Forty minutes on is Lorne, a coastal hamlet now home to some of the most expensive holiday real estate in Australia. Like much of the heavily forested west coast, Lorne was fortunate to survive the 1983 Ash Wednesday bushfires which tore through many of the towns along the road. A change of wind as the flames roared down the hill that runs through the town straight into the sea spared the town as its residents took shelter on the beach. Twenty years later, the blackened trunks of trees serve as a reminder of the fires which claimed three lives along the coast, destroyed more than 800 houses and burnt 41,000 hectares of land in the Otway Ranges.

Heading west from Lorne, the scenery becomes even more dramatic. Still hugging the coast, often separated from a 100m drop onto the rocks that bear the brunt of the sea by a worryingly flimsy-looking safety barrier, this is not the place to discover motion sickness brought on by heights and a winding road, especially if the restaurants, cafés or pubs of Lorne proved too much to pass up.

From Apollo Bay to Port Campbell, the home of the Twelve Apostles and enough historic landmarks to make sure you never spend more than five minutes in the car at one time, the Great Ocean Road moves away from the coast and into the rainforest that works its way across the Otway Ranges.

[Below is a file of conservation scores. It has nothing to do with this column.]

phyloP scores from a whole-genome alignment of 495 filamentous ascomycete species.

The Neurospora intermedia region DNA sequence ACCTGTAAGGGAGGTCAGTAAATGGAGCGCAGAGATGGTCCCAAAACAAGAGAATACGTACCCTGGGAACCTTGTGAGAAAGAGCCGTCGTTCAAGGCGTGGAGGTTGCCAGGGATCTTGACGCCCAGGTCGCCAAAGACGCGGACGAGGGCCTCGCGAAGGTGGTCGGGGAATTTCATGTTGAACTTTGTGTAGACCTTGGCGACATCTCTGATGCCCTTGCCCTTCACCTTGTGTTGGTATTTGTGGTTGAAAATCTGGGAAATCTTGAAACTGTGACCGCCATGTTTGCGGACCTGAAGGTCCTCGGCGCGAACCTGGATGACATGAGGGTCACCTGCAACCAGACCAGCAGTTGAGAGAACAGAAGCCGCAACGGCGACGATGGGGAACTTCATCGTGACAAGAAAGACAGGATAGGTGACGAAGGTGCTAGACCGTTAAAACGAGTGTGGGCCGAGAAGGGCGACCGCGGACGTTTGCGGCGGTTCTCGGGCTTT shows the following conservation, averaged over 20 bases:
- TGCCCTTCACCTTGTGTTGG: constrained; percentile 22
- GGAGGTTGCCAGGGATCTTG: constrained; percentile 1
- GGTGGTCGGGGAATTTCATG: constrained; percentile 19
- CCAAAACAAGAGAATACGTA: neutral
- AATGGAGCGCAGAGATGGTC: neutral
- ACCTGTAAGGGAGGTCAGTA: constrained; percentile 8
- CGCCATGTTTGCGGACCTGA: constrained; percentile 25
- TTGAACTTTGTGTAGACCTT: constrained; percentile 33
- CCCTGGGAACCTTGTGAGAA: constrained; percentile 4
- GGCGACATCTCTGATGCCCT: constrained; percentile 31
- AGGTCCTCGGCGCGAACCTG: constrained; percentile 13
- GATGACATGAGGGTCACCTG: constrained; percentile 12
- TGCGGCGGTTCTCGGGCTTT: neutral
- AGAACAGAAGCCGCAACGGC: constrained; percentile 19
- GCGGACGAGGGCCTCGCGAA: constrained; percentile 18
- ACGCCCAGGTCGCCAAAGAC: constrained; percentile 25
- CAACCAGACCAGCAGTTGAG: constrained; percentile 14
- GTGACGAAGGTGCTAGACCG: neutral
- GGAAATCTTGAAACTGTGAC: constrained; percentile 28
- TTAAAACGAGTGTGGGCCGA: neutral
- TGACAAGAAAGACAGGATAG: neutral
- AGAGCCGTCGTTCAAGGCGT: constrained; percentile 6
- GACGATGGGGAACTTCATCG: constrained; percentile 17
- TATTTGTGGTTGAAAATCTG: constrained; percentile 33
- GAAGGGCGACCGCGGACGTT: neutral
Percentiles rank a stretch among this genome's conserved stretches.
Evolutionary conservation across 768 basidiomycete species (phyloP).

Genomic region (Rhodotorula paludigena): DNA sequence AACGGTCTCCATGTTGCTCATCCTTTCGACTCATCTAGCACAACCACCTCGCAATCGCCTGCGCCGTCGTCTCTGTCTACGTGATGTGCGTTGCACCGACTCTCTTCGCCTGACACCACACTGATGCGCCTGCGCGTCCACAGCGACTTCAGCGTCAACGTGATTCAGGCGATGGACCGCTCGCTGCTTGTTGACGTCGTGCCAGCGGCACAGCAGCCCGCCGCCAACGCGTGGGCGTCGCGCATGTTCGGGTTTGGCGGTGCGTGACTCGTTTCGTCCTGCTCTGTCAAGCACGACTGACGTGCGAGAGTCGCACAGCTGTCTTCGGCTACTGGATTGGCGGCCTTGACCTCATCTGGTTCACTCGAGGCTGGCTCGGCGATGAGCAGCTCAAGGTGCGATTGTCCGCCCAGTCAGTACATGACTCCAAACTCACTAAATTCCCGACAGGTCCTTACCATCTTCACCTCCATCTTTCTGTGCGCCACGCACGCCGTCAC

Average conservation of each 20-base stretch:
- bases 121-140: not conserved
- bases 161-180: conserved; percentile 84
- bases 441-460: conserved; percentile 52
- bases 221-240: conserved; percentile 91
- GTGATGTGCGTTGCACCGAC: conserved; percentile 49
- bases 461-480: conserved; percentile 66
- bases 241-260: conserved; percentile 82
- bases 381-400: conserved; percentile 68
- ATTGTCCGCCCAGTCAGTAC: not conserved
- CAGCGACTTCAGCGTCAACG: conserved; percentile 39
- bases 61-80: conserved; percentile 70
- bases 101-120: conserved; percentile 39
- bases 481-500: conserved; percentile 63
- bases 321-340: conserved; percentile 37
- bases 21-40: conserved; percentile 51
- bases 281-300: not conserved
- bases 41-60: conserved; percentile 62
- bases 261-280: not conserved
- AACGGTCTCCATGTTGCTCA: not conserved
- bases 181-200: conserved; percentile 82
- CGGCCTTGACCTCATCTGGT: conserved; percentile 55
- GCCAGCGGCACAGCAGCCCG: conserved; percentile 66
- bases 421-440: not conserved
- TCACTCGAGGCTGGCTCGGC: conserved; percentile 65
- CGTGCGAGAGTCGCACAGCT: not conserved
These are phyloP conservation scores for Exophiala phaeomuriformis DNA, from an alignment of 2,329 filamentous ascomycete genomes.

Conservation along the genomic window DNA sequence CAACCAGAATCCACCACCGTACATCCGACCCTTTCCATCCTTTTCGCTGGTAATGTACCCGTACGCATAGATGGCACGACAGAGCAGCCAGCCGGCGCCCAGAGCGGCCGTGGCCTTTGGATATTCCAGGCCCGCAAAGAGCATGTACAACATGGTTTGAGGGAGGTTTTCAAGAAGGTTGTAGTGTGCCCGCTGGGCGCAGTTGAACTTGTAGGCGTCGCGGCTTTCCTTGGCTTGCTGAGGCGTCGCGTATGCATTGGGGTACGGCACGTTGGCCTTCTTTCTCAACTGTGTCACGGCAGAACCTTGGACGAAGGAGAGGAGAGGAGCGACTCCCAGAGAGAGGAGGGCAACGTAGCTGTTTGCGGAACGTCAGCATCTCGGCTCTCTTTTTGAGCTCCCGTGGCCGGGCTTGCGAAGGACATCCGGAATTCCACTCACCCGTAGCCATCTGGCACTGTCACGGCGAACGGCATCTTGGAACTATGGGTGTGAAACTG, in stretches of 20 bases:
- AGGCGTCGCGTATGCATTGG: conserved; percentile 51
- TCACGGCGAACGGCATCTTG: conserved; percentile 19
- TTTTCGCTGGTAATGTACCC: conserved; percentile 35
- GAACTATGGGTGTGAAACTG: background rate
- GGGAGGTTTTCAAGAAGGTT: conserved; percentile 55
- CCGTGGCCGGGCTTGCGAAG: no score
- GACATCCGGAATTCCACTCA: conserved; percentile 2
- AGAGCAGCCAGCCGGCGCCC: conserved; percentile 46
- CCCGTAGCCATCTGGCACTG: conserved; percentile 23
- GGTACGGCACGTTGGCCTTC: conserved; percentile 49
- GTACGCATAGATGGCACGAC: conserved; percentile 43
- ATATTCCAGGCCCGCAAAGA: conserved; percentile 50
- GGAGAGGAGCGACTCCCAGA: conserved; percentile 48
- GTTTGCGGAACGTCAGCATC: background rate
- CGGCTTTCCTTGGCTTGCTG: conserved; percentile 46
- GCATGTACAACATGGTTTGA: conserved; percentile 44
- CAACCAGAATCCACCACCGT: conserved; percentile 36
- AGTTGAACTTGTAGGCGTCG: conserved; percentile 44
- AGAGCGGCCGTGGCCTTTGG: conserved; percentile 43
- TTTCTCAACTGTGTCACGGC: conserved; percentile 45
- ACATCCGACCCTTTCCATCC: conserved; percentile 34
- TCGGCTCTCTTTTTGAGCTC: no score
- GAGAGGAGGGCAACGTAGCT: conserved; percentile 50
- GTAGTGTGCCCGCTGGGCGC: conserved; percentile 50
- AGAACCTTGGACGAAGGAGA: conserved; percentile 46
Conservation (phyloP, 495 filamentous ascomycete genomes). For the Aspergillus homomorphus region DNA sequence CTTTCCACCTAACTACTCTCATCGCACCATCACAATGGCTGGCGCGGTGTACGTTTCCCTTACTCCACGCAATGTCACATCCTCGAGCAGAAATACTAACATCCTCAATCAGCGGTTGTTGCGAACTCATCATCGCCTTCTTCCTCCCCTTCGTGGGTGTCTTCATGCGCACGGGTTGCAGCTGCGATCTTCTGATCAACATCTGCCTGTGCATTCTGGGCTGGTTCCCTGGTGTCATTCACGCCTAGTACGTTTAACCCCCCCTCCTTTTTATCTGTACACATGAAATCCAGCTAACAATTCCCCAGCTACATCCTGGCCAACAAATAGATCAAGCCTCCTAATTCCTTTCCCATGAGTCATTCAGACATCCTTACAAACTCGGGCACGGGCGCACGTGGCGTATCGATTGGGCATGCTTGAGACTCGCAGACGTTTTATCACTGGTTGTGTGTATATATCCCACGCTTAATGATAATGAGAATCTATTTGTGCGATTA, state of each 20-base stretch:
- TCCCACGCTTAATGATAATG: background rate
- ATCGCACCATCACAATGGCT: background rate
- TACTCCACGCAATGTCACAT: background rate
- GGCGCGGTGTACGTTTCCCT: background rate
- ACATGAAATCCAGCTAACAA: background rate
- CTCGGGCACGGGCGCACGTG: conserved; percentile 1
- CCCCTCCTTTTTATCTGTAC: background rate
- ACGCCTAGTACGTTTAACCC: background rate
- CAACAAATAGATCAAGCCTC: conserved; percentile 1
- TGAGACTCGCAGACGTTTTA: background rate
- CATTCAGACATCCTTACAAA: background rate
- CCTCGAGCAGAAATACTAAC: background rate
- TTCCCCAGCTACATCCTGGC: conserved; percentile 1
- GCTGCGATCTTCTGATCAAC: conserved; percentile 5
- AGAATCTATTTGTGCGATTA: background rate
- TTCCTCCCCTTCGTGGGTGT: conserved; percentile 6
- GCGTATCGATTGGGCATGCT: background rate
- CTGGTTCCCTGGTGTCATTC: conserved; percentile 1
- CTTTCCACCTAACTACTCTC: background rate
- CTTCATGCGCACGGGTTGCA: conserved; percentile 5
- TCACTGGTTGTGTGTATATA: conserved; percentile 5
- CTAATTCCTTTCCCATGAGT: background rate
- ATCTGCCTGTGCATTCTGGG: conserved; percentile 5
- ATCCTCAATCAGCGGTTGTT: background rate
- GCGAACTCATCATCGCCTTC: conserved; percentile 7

A stunning detour from the road, Cape Otway lighthouse makes it clear how so many ships were lost trying to ‘thread the needle’ between King Island to the south and Cape Otway, the point where the treacherous Southern Ocean becomes Bass Straight, which is the approach to Port Phillip Heads. Perched high on the Cape’s headland, the lighthouse is the oldest and one of the most spectacularly placed on Australia’s mainland.

West of Cape Otway, the most easily identifiable stretch of the Great Ocean Road begins – the Twelve Apostles, Gibson’s Steps and Loch Ard Gorge, the bay where the Loch Ard ran aground in June 1878, killing all but two 18-year-old passengers who swam to safety in the gorge before being rescued and taken to a nearby homestead. Perched atop the gorge is a cemetery where the bodies recovered from the wreck, which killed 52, were buried. A walk around the graveyard is a sombre but fascinating reminder of the history of the Shipwreck Coast and those who travelled halfway around the world only to perish a few hundred kilometres from their destination.

With endless attractions and historical sites dotted along one of the world’s most stunning scenic drives, the Great Ocean Road is a perfect example of a trip being about the journey, not the destination, and it’s one that will leave a lasting impression on every visit.

Life in the slow lane

By Australian standards, the 250km covered by the Great Ocean is a relatively short distance and many visitors think it can be done in a day, but the tough driving conditions – slow, winding, often slippery one-lane roads – attractions and detours that line the road make it almost impossible to see everything comfortably in a day. Plan an overnight stay in Lorne, Apollo Bay or one of the other small towns along the road. During the quieter months, you shouldn’t need to book ahead, but advance bookings are must in the busier summer months.